I love the contrast between the small, dainty flowers and the huge bursts of color. We just moved to a new house where we have a lot of space, so I only planted big flowers to compensate – sunflowers, sprawling morning glories, etc. I think next summer I may try interspersing some smaller blooms – maybe as ground covers? – to break it up a little bit. Great inspiration!

  10. Tyler says:

    Hi Margaret,

    I just found your blog this week, and I love it! I also have a blog. I try to update as often as I can – so far it’s been focused on my new house – haven’t even had time to get around to landscaping yet!

    Love your begonias! I successfully overwintered my red dragon wing begonia in my sun room this winter (I live in California). One of my favorites!

    Also, if you are looking for Million Bells, I used to get it from Hines Horticulture when I was a buyer for one of the box stores, so you may want to look into who buys from Hines in your area (they also sell to independents) – Terra Cotta was always available, and I used to plant it underneath my roses for summer color after the roses were done. Spectacular!


    1. Margaret says:

      Welcome, Tyler, and than you. Hines is a great producer of plants — I have toured their facility years back when I worked for Martha Stewart. Fascinating. Some of the nurseries here buy from Hines, so I will remember to ask next year. So many “million bells” and whatever else they are all being called, it’s hard to keep up, right? :) See you soon again I hope, and thanks for the kind words.

  11. Rae Koberna says:

    I, too, shy away from orange, but these plants have enticed me to keep on the lookout for most of these varieties.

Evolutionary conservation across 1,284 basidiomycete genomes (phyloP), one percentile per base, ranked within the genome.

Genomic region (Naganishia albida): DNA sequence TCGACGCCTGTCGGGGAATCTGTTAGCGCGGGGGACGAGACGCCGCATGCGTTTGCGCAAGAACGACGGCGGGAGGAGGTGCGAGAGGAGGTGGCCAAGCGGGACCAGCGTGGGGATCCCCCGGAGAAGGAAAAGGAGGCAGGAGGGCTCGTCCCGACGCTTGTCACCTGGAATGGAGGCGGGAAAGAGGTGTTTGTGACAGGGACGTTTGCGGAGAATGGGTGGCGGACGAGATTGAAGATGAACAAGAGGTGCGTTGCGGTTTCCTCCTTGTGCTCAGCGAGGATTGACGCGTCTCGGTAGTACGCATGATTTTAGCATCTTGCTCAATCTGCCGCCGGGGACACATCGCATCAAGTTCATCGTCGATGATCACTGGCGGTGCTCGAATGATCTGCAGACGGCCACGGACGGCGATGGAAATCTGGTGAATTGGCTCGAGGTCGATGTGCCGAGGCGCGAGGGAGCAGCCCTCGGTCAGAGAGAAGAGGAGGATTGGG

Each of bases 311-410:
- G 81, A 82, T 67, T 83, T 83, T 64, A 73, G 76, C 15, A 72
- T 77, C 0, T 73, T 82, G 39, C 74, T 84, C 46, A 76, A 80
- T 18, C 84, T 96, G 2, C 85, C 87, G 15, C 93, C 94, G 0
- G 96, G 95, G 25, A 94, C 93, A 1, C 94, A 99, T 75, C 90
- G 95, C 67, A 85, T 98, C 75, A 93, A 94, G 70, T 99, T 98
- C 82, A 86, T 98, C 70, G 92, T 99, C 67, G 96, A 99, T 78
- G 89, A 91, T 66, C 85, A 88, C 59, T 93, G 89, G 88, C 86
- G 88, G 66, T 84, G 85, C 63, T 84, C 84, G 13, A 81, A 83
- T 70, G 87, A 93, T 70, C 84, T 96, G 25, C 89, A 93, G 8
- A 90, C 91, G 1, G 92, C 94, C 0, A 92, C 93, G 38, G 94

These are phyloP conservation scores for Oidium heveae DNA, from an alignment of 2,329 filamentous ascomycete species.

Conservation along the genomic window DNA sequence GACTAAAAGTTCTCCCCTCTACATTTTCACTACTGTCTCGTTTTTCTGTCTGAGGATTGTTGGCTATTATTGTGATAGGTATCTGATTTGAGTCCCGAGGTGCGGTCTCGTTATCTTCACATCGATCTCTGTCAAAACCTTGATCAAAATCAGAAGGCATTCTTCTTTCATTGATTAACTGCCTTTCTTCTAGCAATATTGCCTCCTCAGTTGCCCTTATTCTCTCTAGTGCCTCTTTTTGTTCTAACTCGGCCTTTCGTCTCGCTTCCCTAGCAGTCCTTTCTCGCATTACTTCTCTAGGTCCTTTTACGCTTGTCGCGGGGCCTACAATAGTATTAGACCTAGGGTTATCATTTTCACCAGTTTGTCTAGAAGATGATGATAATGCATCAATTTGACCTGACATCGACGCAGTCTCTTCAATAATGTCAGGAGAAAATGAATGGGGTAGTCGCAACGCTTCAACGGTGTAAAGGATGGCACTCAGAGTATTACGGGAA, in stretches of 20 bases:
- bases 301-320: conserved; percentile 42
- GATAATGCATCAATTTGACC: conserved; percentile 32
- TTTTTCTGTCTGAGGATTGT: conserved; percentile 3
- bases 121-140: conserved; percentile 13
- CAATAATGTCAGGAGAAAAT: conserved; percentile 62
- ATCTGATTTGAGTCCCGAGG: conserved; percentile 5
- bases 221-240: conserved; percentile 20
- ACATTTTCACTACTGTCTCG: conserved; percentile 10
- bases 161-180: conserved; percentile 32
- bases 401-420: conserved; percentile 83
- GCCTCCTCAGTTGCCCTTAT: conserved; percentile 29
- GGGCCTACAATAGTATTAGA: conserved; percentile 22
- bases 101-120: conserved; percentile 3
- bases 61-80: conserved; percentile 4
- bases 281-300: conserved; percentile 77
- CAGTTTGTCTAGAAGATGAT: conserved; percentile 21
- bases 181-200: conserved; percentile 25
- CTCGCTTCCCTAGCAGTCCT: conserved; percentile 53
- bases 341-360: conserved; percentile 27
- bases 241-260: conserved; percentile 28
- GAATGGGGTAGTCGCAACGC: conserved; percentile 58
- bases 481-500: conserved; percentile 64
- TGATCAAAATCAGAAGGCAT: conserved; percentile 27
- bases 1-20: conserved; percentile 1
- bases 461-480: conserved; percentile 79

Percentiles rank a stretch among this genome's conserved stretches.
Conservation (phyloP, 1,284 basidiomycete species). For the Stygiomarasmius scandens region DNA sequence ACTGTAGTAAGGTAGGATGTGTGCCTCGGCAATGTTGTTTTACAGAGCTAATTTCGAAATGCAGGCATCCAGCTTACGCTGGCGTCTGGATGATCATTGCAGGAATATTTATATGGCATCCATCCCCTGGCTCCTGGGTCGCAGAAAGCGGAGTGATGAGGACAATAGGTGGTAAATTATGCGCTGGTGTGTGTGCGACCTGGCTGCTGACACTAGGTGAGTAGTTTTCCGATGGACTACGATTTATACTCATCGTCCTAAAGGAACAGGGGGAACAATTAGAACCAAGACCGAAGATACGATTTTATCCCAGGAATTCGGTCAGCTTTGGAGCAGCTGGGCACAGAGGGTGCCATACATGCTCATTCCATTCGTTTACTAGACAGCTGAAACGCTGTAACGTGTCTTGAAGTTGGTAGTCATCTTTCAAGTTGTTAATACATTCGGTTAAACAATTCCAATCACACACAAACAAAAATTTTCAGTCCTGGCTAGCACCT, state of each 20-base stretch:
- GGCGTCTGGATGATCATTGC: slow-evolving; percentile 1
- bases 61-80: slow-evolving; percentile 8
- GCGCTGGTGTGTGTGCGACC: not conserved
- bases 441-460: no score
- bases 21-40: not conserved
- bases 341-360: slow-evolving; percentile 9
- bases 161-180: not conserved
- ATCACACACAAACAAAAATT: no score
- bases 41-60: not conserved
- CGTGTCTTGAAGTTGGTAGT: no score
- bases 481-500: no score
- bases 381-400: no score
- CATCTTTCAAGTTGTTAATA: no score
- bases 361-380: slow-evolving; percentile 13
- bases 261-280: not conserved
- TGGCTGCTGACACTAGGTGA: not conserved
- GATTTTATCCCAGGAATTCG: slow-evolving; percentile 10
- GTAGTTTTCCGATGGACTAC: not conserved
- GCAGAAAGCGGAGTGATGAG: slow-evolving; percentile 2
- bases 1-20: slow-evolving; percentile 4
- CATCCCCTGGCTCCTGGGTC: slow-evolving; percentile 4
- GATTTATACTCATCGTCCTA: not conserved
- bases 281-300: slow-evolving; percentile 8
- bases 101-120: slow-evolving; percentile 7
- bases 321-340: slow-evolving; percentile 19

12. Rose says:

    Three years ago I went to your open garden and fell in love Angelica Gigas and found it this year at Wards Nursery in Gt. Barrigton. Thanks for letting the world in to see your beautiful gardens.

    1. Margaret says:

      Welcome, Rose. I am so happy to see A. gigas in more and more nurseries. I know I have helped its cause, as have other friends who have long loved this Little Shop of Horrors flower. :) Enjoy it!

  13. Delores says:

    I find it interesting that the tropical colors grabbed me this year too—hot orange, yellow, peach and red. I planted Luau Peach Mai Tai Hibiscus and Luau Pipedream Tangerine Hibisucs, Amazon Sunset (parrots beak lotus hybrid), Papaya Petunias, Deep Red Zinnia and 21st Century Crimson Phlox and Blitz pure gold Elatior Begonia. I’ve mixed in some whites, chartruse, and deep purples for relief. The pots and beds are beautiful but still small — we’ve so much rain in NE it looks like Ireland! Once the sun and heat hit, I think we’ll see an explosion of color here. Loved your slide show.

  14. Stephanie says:

    This is my second year of growing an orange garden, just a small patch in a sunny corner against my house. I think the most fun is in April, when the orange tulips (Early Harvest) bloom, because they’re so incredibly bright compared to everything else. They’re followed by fritillaria rubra, orange pansies, and another orange tulip called Amazon…not for the faint of heart. I’m hoping my year-old orange/yellow striped rose ‘Oranges ‘n Lemons’ will bloom in a few weeks. After that, golden-orange crocosmia, lilies, and orange cosmos. This all came about when I realized that I don’t like orange flowers with other colors, but love them on their own.

  15. Dolores says:

    Thanks for sharing so much with us. I am having difficulty seeing your slideshow. I click on the first picture but can’t get to the others.